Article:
Earlier studies too have reported that 10%-40% of patients with GERD have incomplete or no response to standard dose of PPI9,10. PPI therapy only suppresses gastric acid secretion and does not target the primary pathophysiology of GERD like excessive or abnormal reflux events, prolonged acid clearance, or altered mucosal sensitivity11. Patients may have impaired acid clearance secondary to hiatal hernia, dysmotility and weak lower esophageal sphincter. Epithelial injury may lead to central and/or peripheral hypersensitivity. Moreover, the refluxate may be weakly acidic or non-acidic.These factors are not targeted by PPI therapy, thereby resulting in poor response12
PPI efficacy is highest in patients with esophagitis and then diminishes progressively moving from symptomatic heartburn, regurgitation, chest pain, cough and laryngitis in descending order12. In the present study, FSSG was used and thus, these symptoms were not studied separately. Moreover, patients with atypical symptoms other than chest pain were excluded. This may have resulted in higher response rates.
It was noted that patients showing non-response had a lower BMI. A Korean study has similarly highlighted that psychological factors, BMI<23 kg/sq.m, sleep dysfunction and non-erosive reflux disease are the major factors leading to a poor response to PPI13.
Effectiveness of PPI trial has rarely been studied in Indian setting. These drugs are commonly available as over the counter drugs and are frequently misused. The present study has tried to address this lacuna in Indian data with a large sample size of treatment naïve patients. However, it is limited by retrospective design, single study centre, variety of PPI drugs used and lack of objective measurements for drug adherence. Multicentre, prospective studies with single PPI would be more useful to determine effectiveness of PPI trial in Indian setting.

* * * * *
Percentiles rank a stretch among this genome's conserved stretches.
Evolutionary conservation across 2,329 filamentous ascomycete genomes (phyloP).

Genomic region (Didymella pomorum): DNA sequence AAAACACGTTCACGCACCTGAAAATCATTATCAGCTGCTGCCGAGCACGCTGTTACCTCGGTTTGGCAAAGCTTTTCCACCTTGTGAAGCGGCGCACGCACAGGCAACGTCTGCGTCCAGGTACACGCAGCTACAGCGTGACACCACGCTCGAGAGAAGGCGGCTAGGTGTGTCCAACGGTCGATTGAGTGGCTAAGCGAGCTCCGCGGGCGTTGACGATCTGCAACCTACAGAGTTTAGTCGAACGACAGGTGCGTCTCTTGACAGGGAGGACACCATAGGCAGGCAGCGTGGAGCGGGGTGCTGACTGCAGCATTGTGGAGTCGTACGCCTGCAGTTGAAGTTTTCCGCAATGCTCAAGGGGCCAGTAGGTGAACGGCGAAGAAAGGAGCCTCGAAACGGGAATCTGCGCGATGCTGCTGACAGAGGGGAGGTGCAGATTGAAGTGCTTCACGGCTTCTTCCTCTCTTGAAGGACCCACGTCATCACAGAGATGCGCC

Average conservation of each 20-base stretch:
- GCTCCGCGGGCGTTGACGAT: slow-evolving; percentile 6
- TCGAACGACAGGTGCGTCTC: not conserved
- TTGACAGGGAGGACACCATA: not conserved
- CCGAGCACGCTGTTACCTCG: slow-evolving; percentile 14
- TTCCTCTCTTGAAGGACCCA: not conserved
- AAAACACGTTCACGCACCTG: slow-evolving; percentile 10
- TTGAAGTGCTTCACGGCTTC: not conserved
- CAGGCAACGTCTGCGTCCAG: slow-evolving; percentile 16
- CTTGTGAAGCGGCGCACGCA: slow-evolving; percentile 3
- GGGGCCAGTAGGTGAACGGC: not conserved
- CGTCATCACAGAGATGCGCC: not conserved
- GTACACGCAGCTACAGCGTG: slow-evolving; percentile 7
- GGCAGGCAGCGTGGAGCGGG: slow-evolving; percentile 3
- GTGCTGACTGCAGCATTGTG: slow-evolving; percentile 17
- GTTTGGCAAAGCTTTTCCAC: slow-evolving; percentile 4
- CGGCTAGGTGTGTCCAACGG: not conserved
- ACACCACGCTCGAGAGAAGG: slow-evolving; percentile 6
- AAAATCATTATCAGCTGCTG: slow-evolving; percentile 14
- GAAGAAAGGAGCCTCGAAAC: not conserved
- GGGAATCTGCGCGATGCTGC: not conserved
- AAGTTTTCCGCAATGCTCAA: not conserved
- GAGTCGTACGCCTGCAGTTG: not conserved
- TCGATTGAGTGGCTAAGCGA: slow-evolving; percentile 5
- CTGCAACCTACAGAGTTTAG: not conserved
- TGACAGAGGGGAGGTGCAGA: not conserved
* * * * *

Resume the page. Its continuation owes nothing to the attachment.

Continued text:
To conclude, PPI trial is effective in resolving typical symptoms of GERD in nearly three fourths of patients. Patients with higher BMI  are more likely to respond to PPI trial.

  1. Vakil N, Veldhuyzen van Zanten S, Kahrilas P, et al. The Montreal definition and classification of gastro-esophageal reflux disease (GERD) – a global evidence-based consensus. Am J Gastroenterol. 2006;101:1900–20. 
  2. Bhatia, S.J., Makharia, G.K., Abraham, P. et al. Indian consensus on gastroesophageal reflux disease in adults: A position statement of the Indian Society of Gastroenterology. Indian J Gastroenterol. 2019; 38, 411–40
  3. Dent J, Vakil N, Jones R, et al. Accuracy of the diagnosis of GORD by questionnaire, physicians and a trial of proton pump inhibitor treatment: the Diamond Study. Gut. 2010;59:714–21.
  4. Hunt R, Armstrong D, Katelaris P, et al. World Gastroenterology Organisation global guidelines: GERD global perspective on gastroesophageal reflux disease. J Clin Gastroenterol. 2017;51:467–78.
  5. Gasiorowska A, Fass R. The proton pump inhibitor (PPI) test in GERD: does it still have a role? J Clin Gastroenterol. 2008;42:867–74.
  6. Jain M. Evaluation of noncardiac chest pain in Indian setting can we reduce the investigation burden? Indian J Gastroenterol. 2015;34:266–7.
  7. Kusano M, Shimoyama Y, Sugimoto S et al. Development and evaluation of FSSG: frequency scale for the symptoms of GERD. J Gastroenterol. 2004 Sep;39(9):888-91. 
  8. Gotoh Y, Ishibashi E, Honda S et al. Efficacy of vonoprazan for initial and maintenance therapy in reflux esophagitis, nonerosive esophagitis, and proton pump inhibitor-resistant gastroesophageal reflux disease. Medicine (Baltimore). 2020 Mar;99(11):e19520.
  9. Inadomi JM, McIntyre L, Bernard L, et al. Step-down from multiple- to single-dose proton pump inhibitors (PPIs): a prospective study of patients with heartburn or acid regurgitation completely relieved with PPIs. Am J Gastroenterol. 2003;98:1940–4. 
  10. Dean BB, Gano AD, Jr, Knight K, et al. Effectiveness of proton pump inhibitors in nonerosive reflux disease. Clin Gastroenterol Hepatol. 2004;2:656–64. 
  11. Kahrilas PJ, Boeckxstaens G. Failure of reflux inhibitors in clinical trials: bad drugs or wrong patients? Gut. 2012;61:1501–1509.
  12. Kahrilas PJ, Boeckxstaens G, Smout AJ. Management of the patient with incomplete response to PPI therapy. Best Pract Res Clin Gastroenterol. 2013;27(3):401-14.
  13. Kim SE,Kim N,Oh S, Kim HM, Park MI, Lee DH et al. Predictive factors of response to proton pump inhibitors in Korean patients with gastroesophageal reflux disease.JNeurogastroenterol Motil.2015;21 (1):69-77